Michael Kors Sets Up For More Upside

Michael Kors Holdings (KORS), a marketer of designer apparel, accessories and footwear under the Michael Kors name, went public in December at $20 and ran sharply higher to the $50 area by mid-March where it is now forming a constructive consolidation. A break over $50 on heavy volume would trigger a buy signal.

In its latest fiscal quarter, the company reported earnings per share (eps) grew by 87% year/year and sales increased by 68% year/year. Analysts see 79% growth in eps for fiscal year 2012, giving the company a forward P/E of 69 and a PEG ratio of 0.87 — a reasonable number. I would follow any purchase with an initial stop loss in the 7% area.

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Zillow Over Resistance On Volume

Zillow Inc (Z), a provider of online real estate data that connects homebuyers with sellers and mortgage professionals via www.Zillow.com, rose over resistance today in a bottoming base on volume 137% over 50 day average volume. The following chart shows the daily trading action in the stock over the past eight months.

An initial public offering (ipo) in July, in its recent quarter, it reported an earnings increase of 108% year/year and sales up 250% year/year. With a forward P/E of 60 on 2013 estimates, and eps growth forecast up 130% in fiscal year 2013, the PEG ratio sits at 0.46 — not too bad for hyper-growth. Ipo’s have been showing strong relative strength lately. I like the security at the current price (around 37) with a 7% initial stop loss.

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Johnson & Johnson Upside

While the stock of Johnson & Johnson (JNJ) has the same value it had ten years ago, the company has doubled sales and increased earnings per share 116% over  the same time period. Perhaps more importantly, they have increased their dividend by 221%, boosting it every year; the stock now yields 3.5%.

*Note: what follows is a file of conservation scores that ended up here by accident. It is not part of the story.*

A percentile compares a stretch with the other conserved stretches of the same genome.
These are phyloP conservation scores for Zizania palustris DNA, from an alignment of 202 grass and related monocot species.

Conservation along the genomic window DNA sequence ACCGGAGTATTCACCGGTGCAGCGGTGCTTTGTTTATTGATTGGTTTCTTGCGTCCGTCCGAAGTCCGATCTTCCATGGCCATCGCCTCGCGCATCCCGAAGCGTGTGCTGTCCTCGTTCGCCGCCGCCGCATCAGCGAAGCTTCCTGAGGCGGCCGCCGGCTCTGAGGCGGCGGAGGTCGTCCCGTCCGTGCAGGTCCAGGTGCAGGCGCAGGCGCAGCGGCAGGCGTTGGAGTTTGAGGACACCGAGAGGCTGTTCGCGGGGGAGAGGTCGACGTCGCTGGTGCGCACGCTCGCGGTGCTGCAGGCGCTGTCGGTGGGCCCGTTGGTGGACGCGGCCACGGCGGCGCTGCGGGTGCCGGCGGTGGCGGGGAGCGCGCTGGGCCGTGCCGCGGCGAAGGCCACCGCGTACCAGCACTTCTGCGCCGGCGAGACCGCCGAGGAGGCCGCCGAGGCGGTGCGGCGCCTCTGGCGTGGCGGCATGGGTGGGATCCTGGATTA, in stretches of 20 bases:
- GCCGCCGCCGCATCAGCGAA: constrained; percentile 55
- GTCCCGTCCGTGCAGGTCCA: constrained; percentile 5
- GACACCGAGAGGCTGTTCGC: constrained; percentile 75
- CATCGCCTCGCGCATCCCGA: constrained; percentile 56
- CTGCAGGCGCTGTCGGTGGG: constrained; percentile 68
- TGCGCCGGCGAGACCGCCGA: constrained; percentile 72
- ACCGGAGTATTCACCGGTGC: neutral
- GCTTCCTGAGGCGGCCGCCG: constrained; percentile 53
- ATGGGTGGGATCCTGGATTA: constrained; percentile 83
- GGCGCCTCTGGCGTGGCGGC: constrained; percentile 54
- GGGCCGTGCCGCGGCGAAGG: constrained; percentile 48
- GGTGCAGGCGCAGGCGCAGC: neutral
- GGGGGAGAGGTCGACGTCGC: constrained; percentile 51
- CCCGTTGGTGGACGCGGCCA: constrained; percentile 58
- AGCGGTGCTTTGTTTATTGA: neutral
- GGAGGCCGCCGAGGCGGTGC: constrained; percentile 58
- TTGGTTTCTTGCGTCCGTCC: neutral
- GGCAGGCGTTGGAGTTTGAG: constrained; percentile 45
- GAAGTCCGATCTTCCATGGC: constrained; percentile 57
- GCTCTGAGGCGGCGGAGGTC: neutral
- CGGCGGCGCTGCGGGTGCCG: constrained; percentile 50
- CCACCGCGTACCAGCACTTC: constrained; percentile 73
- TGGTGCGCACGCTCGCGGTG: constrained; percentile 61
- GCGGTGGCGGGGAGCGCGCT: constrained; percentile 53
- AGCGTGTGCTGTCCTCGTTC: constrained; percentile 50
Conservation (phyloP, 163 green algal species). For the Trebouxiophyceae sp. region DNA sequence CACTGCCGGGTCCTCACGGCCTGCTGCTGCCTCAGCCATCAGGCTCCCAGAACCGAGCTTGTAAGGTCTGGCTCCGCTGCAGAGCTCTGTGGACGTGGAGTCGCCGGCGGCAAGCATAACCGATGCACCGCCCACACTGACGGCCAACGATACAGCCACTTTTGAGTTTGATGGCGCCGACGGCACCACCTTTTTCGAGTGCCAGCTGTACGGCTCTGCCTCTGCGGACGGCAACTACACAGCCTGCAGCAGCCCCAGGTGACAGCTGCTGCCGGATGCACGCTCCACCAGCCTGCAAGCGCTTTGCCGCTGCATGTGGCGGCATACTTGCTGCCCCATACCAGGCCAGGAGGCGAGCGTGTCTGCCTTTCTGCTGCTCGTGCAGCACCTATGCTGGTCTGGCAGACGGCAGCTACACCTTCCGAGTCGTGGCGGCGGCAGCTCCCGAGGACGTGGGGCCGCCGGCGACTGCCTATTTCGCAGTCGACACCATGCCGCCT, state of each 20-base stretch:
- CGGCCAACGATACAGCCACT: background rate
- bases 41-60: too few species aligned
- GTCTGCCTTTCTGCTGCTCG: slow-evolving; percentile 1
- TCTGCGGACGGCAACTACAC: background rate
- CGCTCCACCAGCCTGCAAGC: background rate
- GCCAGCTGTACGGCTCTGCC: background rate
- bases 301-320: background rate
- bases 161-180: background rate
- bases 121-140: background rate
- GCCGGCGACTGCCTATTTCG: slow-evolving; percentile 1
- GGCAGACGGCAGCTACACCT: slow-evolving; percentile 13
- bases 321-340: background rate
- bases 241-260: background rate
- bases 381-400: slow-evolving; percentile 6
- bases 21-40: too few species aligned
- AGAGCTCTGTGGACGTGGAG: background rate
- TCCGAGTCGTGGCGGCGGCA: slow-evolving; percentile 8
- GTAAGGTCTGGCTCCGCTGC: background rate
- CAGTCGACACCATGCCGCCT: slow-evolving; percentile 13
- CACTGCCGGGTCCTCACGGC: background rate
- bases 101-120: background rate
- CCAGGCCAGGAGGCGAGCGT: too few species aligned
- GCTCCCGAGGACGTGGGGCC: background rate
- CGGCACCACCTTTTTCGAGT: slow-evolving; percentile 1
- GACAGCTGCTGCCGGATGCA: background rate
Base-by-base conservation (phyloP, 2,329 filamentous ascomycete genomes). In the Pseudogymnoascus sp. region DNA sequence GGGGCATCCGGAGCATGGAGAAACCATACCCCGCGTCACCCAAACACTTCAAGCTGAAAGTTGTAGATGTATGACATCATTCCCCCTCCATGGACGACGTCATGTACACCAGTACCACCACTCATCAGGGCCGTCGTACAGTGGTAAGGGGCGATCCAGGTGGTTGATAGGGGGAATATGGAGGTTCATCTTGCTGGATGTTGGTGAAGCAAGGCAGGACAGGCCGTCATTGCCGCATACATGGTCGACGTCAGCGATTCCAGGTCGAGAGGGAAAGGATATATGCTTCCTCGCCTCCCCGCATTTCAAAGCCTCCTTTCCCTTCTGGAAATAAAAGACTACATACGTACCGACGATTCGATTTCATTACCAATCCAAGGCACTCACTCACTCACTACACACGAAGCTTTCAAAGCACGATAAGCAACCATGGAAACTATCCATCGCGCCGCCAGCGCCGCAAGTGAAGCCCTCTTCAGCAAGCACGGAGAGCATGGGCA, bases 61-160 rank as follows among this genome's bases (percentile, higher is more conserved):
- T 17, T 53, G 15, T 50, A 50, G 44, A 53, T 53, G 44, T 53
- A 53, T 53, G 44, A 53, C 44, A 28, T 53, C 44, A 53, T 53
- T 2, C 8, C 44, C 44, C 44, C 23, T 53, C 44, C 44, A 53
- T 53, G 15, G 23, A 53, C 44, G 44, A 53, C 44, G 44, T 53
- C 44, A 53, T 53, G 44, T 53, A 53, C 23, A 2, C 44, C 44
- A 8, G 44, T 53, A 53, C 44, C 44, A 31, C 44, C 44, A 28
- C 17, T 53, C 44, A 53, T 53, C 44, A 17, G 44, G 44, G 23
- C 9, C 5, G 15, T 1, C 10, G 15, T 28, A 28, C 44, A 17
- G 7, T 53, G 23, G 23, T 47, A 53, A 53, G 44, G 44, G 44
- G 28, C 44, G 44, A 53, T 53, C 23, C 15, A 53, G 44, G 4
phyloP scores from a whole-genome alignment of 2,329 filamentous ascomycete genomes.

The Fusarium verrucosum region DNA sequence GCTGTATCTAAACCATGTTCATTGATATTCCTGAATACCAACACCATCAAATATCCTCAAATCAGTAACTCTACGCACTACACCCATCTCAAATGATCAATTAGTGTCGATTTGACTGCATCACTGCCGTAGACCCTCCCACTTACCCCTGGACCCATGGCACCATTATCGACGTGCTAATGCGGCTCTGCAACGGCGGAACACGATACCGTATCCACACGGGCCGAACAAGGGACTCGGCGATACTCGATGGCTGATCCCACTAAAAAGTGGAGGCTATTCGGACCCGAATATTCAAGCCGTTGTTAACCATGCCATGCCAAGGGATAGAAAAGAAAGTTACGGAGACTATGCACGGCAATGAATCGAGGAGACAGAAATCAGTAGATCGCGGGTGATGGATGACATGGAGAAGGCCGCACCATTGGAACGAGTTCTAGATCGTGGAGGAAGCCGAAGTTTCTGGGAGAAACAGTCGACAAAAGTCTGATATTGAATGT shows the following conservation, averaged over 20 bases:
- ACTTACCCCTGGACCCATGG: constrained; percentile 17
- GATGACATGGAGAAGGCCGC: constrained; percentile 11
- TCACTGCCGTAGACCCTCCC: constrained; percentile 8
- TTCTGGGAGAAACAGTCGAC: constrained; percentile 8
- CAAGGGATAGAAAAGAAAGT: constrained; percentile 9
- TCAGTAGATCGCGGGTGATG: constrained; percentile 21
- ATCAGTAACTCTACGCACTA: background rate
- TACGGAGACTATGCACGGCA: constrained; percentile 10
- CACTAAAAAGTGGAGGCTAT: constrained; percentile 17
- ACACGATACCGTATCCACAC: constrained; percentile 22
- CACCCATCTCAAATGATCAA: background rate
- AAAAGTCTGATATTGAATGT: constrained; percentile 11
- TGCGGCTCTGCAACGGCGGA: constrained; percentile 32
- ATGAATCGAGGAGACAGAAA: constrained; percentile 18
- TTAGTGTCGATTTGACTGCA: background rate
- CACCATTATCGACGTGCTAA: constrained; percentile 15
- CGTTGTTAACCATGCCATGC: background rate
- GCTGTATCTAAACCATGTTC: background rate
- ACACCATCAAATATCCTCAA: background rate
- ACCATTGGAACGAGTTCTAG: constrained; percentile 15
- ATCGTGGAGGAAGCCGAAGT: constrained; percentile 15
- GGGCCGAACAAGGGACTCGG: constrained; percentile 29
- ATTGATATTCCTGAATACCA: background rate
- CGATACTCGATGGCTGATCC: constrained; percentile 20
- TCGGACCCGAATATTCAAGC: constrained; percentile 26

The stock has traded very tightly since December 2011 and looks ready to clear resistance in the 66 area. The healthcare sector also looks strong recently on a relative strength basis.

A riskier way to play JNJ is with call options. The deep-in-the-money January 19, 2013 50-strike call options have hardly any premium in them and offer a leveraged way to participate in JNJ price appreciation, albeit with no dividends.

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Massive Opportunity In 2012, But Then Look Out Below

There are several long-term cross currents in the current U.S. stock market environment. On the negative side, measures of volume and participation of “smart-money” have been woefully lacking since the October 2011 bottom, and really since the March 2009 bottom. In his weekly column in FuturesMag.com, technical analyst Robert McCurtain maintains close tabs on several market indicators including cumulative volume, most actives advance/decline line, and the call/put dollar value flow line. His indicators do not support the long-term sustainability of these market levels and suggest some future massive bear market.

Shorter-term, there is no arguing the fact the market needs a rest after the S&P 500 index has run nearly straight up 18% from its mid-December bottom. The number of stocks participating in the rally has fallen off since early February, clearly evident in the performance of the broad Russell 2000 index verses the S&P 100 index.

Investor’s Business Daily notes the rally is under pressure following a recent cluster of high volume down days and stalling days in the major averages. From a fundamental standpoint, short-term weakness is also supported by recent declines in the Citigroup Economic Surprise Index, which shows economists became too optimistic into January and February and are now tempering their GDP growth views. A decline in this index often precedes a decline in the market. On a short-term basis, traders are well-advised to take some profits off the table at this juncture.

On the long-term positive side, four fundamental items support robust prices: the U.S. treasury yield curve is positive, the U.S. leading indicators index is sloping upwards, equity prices are somewhat undervalued looking at historic earnings multiples of the S&P500 and deeply undervalued using the Fed Model, and the availability of cheap credit is improving (see my recent blog “Is A Bear Market Around The Corner?“). Looking at sector leadership, the aggressive sectors — technology (XLK), consumer discretionary (XLY), and financial (XLF) — are leading the market higher and show little sign of rolling over.  The chart below illustrates the strength in these sectors versus the S&P500. This is a sign of market strength and trend sustainability.